These pumpkin muffins are definitely muffin-ish as opposed to cupcake-y. But if you add a dusting of powdered sugar like I did, they start inching towards the dessert category. And I think a dollop of frosting would push them over the edge entirely.

Give them a try! Recipe here.

Meals we had, April 29-May 5

Once again we had mainly chicken and pork dishes. I've been noticing a lack of vegetables, so I'll work on adding some in this week. Andrei doesn't like cooked vegetables that much, so sometimes it's just a matter of steaming or sauteeing some frozen vegetables and having them on the side. We also had pelmeni twice, but at least we had substantial lunches those days.

The details on what we ate last week:

-Monday dinner: Pork roast, rice with mushrooms
-Tuesday dinner: Chicken in mushroom cream sauce with angel hair pasta
-Wednesday dinner: Boiled buckwheat stir-fried with pork, bell peppers, and fresh herbs
-Thursday dinner: Pelmeni (we had a chicken lunch with my in-laws and were at a meeting in the evening)
-Friday dinner: Pork roast under a shredded potato/cheese crust
-Saturday dinner: Pork Roast Mexico City (family recipe)
-Sunday dinner: Boiled pelmeni, with Brussels sprouts on the side (again we had a chicken lunch)

Baked desserts/snacks: Pumpkin muffins, Cheesecake brownies, Cheddar drop biscuits, Cheesecake jam tarts

Sunday, May 5, 2013

How to Make Cheddar Drop Biscuits

Cheddar Drop Biscuits (with green onion)

I love having homemade rolls and things available, but I hate the process of making them. Yeast dough has a way of getting all over everything, and it's hard when you're interrupted mid-kneading by a small child (let him cry for a minute or pick him up with sticky hands?). Not to mention the clean-up.

While it's fun to indulge in homemade pizza dough and such once in a while, I usually try to keep baking to something simpler. Drop biscuits bake up REALLY quickly. I usually make just one batch or even a half-batch-we eat them fresh, and then they're gone. No leftovers to enjoy, but not too much clean-up to do.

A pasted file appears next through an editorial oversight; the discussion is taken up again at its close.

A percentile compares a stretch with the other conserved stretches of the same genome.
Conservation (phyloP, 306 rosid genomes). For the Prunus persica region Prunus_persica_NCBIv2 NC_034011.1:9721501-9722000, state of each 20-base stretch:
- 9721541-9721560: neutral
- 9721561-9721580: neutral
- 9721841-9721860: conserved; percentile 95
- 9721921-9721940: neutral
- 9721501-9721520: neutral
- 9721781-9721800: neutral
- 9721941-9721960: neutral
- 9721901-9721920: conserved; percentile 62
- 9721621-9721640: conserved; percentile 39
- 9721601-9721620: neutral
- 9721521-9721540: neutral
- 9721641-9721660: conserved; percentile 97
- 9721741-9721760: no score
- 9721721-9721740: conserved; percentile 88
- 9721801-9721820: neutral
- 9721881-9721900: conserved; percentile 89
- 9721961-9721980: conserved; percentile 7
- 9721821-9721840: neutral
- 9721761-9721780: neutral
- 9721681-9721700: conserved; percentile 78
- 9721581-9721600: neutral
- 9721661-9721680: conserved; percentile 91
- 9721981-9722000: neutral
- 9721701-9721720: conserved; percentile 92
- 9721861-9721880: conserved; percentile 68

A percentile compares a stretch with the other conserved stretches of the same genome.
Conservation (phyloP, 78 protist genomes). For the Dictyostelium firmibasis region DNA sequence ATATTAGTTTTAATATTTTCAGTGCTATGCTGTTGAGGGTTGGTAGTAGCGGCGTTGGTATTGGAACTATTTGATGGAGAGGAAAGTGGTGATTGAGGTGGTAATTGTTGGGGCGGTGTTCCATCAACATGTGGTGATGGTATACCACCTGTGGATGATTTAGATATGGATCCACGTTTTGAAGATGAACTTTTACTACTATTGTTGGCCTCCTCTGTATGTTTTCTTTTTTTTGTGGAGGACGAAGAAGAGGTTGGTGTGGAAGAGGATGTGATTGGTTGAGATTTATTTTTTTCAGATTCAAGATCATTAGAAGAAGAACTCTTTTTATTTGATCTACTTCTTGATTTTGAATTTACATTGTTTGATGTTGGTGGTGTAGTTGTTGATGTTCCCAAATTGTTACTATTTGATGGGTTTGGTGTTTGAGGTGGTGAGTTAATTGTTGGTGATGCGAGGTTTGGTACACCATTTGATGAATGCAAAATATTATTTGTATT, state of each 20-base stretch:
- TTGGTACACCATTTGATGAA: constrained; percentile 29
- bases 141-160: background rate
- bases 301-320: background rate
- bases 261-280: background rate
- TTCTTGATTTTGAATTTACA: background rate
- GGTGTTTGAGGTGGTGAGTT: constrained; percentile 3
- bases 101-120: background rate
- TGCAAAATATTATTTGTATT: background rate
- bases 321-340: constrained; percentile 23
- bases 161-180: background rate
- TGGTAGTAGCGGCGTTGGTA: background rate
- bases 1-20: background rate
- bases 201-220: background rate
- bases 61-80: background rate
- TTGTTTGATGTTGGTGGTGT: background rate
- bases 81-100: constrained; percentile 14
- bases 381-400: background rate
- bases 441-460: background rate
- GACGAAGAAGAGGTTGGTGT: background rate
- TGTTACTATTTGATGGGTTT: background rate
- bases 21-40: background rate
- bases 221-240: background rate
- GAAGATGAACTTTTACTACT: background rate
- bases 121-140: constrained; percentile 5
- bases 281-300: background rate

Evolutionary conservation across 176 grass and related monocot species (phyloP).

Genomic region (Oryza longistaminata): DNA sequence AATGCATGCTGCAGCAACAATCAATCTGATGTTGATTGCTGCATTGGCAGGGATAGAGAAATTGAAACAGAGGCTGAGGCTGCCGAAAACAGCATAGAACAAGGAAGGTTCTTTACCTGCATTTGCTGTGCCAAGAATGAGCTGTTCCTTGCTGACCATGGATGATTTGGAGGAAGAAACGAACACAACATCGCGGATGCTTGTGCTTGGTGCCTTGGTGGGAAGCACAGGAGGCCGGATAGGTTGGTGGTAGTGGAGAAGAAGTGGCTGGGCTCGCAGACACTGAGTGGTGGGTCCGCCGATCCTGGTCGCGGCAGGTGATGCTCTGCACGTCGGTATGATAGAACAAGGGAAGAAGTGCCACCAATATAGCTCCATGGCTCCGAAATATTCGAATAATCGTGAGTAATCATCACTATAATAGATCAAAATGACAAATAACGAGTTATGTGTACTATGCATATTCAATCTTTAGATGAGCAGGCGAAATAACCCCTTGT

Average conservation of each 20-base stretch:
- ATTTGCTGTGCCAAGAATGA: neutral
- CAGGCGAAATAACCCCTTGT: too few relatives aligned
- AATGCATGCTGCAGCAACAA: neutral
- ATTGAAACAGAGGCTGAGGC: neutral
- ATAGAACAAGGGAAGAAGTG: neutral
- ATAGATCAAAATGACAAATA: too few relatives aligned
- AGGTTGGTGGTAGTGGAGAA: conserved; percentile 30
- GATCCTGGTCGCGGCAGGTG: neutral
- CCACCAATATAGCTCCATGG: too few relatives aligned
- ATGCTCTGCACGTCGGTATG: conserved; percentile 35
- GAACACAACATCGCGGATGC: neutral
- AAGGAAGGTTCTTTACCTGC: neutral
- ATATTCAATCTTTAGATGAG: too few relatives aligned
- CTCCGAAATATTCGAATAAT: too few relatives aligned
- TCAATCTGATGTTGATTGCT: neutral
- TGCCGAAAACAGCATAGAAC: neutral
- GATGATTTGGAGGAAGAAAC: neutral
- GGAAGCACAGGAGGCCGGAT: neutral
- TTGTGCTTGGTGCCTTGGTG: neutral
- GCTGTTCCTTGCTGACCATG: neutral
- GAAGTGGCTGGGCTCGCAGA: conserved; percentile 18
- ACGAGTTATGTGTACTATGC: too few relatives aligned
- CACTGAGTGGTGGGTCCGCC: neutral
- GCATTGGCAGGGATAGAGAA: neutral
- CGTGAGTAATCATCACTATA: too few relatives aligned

These are great if you're on a Red Lobster copycat search. Especially if you brush them with melted garlic butter when you take them out of the oven.

My go-to recipe is another one from 300 Best Comfort Food Recipes by Johanna Burkhard. Great cookbook!


2 cups flour
1 tbsp baking powder
1/2 tsp salt
1/3 cup butter, at room temperature, cut into pieces
1 cup coarsely shredded aged Cheddar cheese*
2 tbsp chopped fresh chives**
1 cup milk

Additional chopped chives


1) In a large bowl, combine flour, baking powder and salt. Cut in butter using a pastry blender or two knives to make coarse crumbs. Add cheddar cheese and chives, if using.

2) Stir in milk to make a soft, sticky dough. Drop twelve heaping tablespoonfuls (15 mL) onto prepared baking sheet. Sprinkle tops with chopped chives.

3) Bake on middle rack in preheated oven for 18 to 20 minutes or until edges are golden. Transfer biscuits to a rack to cool.

* I tend to use whatever mix of cheeses I have on hand
** I use green onions

Friday, May 3, 2013

Cooking with Fresh Herbs: The Triumverate

If there's one thing I miss about Russian cuisine while away, it's the fresh dill sprinkled on everything.

Sure, I get tired of opening the refrigerator 2-3 times a day, taking out the herbs, washing, and chopping.

But I've come to love the flavor they add to soups, salads, omelets, baked goods, etc. etc. etc.

The three we most commonly use here are green onion, dill, and parsley.

Sometimes they are even sold in a bunch together. Often there's a little stand out on the street and I catch a whiff of dill as I walk by...mmmm.

-sprinkle some on soup...mmmmm
-mix into your scrambled eggs
-add pizzazz to biscuits or rolls
-blend with butter to make a nice spread
-make boiled potatoes go from boring to instant yumminess (a pat of butter helps, too)
-mix into sauces
-garnish an egg, potato, or fresh salad-it's pretty AND tasty!
-add to pretty much any dish! :)

P.S. We even save the stems and use them later to flavor soup stock and water for boiling pasta, rice, etc.